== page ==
The composition of this painting is carefully constructed; the figures’ heads form a half circle, leading the viewer’s eye along each one individually and then into the distance.
The circular composition and the pose of the recumbent woman are both derived from long-standing ‘classical’ traditions. The subject, however – a peasant family at work – aligns the painting with more modern movements. The Realists, for example, often took subjects from everyday life and painted them on a large-scale.
Lhermitte probably also intended to illustrate the three stages of life: youth, adulthood and old age. The old man in the foreground holds a scythe, a traditional symbol of approaching death. This kind of symbolism and the emphasis on the romantic, idyllic side of peasant life made works of this type extremely popular.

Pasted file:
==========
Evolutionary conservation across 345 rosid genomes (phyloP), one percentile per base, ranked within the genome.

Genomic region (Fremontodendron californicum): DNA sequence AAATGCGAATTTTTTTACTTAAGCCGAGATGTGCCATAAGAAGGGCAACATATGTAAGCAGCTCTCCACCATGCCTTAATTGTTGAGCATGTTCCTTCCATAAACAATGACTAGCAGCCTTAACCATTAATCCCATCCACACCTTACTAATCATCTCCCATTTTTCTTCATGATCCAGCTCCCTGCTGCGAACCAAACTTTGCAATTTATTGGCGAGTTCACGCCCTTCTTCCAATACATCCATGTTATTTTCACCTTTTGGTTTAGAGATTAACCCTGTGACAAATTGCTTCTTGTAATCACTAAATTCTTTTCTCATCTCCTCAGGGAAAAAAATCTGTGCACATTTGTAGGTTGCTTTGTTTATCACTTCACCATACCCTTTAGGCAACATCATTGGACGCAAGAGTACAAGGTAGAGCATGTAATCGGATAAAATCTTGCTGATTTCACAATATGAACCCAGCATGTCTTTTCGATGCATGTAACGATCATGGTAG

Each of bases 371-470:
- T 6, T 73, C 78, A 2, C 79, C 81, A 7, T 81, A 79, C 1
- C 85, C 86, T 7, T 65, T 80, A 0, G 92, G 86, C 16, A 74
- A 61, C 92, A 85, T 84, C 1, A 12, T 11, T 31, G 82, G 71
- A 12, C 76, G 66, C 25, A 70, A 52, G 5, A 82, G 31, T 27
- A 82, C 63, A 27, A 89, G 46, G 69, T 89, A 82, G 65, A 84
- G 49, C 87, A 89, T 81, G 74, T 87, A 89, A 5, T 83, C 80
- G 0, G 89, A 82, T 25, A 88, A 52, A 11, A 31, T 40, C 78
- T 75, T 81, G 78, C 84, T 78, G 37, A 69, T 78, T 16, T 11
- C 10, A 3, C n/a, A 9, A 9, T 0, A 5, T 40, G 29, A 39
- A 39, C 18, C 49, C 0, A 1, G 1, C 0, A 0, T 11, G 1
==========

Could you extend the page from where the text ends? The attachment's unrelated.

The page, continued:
Lhermitte was a well-known painter of peasant life, and Vincent van Gogh – who also wanted to pursue this genre – was one of his greatest admirers.